The GAR Purchase and Sale Agreement gives the buyer and the buyer’s agents the right to enter and to thoroughly inspect, examine, test, and survey the property under contract. This right exists regardless of whether the property is being sold “as is,” subject to a due diligence period, or with a right to request repair of defects. The right to inspect has to be exercised at reasonable times and exists up to the time of closing. The buyer not only has a right to inspect the property, but under the doctrine of caveat emptor (buyer beware), also has a duty to do so. The underlying principle of law is that the buyer cannot claim that he has been deceived by false misrepresentations about defects that the buyer could have discovered.
If the discovery of a condition would cause a reasonably prudent buyer to investigate further, the buyer is under an obligation to investigate further. There are a lot of situations that might require a further investigation: mold, termites, ceiling stains, even a blocked passage. Consider the situation of a burst pipe after the initial inspection. The seller repairs the pipe and repairs the sheetrock. The seller must inform the
buyer of the change in condition (the burst pipe and repair) and the Seller Property Disclosure would need to be updated to reflect the condition and repair. The buyer has the right to reinspect to evaluate the repair, but is also responsible for the cost of repair following the reinspection. So long as the seller repairs the burst pipe and delivers the property in the same or better condition as it was on the offer date, the seller has fulfilled its obligation.
Does the Buyer Have to Hire A Professional Inspector?
There is no legal duty for a buyer to hire a professional home inspector or to hire an inspector at all. However, the failure to retain a professional home inspector can be used as a defense against a purchaser who subsequently discovers damage to the property. The argument is that the buyer failed to exercise due diligence by not retaining a professional. Remember, Georgia is a Buyer Beware state.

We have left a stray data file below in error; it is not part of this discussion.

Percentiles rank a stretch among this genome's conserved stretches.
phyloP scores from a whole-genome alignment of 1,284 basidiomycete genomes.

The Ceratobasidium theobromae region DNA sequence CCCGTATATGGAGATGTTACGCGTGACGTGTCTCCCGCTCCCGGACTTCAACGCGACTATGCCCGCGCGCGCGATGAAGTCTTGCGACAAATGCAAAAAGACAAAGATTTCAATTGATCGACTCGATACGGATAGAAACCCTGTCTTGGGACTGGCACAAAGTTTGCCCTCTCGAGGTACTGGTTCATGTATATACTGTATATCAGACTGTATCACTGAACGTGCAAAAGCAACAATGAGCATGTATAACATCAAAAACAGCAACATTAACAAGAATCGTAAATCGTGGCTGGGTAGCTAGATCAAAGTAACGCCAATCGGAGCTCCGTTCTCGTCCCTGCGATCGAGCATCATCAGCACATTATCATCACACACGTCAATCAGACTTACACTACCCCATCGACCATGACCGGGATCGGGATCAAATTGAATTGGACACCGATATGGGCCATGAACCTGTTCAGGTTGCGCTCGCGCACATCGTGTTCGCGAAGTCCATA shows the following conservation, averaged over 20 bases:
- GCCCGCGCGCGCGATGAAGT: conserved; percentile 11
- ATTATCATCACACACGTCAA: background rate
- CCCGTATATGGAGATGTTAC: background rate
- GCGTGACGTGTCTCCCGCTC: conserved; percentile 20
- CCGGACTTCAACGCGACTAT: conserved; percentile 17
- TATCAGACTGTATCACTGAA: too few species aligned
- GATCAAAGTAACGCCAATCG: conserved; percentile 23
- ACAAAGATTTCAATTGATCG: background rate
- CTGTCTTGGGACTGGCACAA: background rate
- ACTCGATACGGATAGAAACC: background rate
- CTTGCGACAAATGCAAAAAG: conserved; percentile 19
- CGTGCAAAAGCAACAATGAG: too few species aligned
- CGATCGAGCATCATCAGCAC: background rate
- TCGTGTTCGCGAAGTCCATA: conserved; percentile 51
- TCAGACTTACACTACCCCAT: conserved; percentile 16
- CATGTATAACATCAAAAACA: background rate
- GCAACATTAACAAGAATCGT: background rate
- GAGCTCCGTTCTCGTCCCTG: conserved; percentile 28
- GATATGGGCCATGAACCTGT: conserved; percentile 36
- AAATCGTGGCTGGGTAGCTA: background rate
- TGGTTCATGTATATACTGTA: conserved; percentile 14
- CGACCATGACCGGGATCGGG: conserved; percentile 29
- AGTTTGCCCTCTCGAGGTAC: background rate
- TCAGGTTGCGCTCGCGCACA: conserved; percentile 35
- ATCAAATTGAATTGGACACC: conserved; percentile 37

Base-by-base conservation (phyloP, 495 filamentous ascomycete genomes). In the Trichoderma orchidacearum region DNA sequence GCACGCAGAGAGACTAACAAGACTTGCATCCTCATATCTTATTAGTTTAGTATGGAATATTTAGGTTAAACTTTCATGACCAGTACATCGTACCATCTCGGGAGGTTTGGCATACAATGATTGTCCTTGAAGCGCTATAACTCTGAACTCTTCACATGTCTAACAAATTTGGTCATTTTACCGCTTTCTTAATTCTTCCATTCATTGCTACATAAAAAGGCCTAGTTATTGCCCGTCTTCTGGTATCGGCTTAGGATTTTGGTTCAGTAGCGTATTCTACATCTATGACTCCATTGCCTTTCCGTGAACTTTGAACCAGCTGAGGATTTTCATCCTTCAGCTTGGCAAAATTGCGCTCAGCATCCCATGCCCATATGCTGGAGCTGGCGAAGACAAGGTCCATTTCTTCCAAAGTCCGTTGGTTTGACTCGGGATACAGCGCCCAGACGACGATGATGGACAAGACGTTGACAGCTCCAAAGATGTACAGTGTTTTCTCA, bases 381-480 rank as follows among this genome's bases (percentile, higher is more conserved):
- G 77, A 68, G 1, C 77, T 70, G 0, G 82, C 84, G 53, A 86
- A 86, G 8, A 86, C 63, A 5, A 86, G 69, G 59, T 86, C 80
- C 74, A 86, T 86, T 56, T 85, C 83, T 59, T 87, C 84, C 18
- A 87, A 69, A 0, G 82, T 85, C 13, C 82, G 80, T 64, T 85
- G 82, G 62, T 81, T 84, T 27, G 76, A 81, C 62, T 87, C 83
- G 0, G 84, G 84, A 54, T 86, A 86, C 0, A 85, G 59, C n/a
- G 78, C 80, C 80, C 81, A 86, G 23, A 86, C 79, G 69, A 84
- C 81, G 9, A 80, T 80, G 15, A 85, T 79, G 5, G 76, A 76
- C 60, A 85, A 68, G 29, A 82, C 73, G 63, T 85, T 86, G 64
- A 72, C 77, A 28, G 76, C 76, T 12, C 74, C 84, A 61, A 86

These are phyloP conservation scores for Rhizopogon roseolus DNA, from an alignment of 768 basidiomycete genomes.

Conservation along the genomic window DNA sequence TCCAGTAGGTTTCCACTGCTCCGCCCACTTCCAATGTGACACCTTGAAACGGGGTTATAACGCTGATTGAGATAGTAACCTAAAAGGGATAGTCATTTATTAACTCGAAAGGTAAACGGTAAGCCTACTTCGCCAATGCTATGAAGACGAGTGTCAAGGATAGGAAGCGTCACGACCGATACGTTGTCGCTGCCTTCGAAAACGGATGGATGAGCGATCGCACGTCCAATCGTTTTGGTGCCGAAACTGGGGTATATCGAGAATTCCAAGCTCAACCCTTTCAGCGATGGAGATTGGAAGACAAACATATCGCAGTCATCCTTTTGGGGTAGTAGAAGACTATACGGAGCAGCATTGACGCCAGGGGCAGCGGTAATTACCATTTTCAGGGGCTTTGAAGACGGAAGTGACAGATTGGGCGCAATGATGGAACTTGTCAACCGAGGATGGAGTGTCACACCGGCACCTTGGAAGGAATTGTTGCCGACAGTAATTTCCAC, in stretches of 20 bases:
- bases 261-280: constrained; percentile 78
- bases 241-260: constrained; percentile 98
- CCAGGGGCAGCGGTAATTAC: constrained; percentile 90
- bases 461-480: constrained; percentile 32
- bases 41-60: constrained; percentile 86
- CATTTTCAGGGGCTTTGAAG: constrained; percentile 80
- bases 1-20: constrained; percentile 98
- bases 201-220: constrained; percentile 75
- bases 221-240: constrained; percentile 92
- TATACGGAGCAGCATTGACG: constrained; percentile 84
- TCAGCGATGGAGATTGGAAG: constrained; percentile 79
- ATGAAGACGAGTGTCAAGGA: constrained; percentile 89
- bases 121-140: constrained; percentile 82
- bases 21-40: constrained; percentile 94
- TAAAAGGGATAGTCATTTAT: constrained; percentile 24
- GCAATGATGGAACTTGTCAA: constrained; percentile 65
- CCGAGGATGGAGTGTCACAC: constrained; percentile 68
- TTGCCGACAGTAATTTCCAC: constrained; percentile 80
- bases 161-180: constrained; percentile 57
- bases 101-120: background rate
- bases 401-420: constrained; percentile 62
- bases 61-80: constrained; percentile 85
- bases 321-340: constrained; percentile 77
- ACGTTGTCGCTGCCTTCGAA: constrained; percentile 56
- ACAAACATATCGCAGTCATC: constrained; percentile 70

Language Change for Buyer’s Payment of the Cost of Inspection Damage
If the property suffers damage by the inspection, the buyer is also required to pay for the repair of any damage to the property caused by the inspection. The language has been modified in the 2023 contract forms.
This section previously provided that:
“Buyer agrees to hold Seller and all Brokers harmless from all claims, injuries and damages relating to the exercise of these rights and shall promptly restore any portion of the Property damaged or disturbed from testing or other evaluations to a condition equal to or better than the condition it was in prior to such testing or evaluation.”
For 2023, the section was revised so that the buyer, rather than actually restoring the property damaged in an inspection, agrees to pay to seller the actual cost to restore the damage. This change was made so that the seller could control the repairs being made to the seller’s property. In addition, the entire section was added in a boldface font so that the buyer’s indemnification obligations are now very prominent. By doing this, it will also make it harder for buyers to argue that they did not see this section and should therefore, not be bound by it.
Reference: Weissman, Seth. The Red Book on Real Estate Contracts in Georgia (p. 821-836). BookBaby. Kindle
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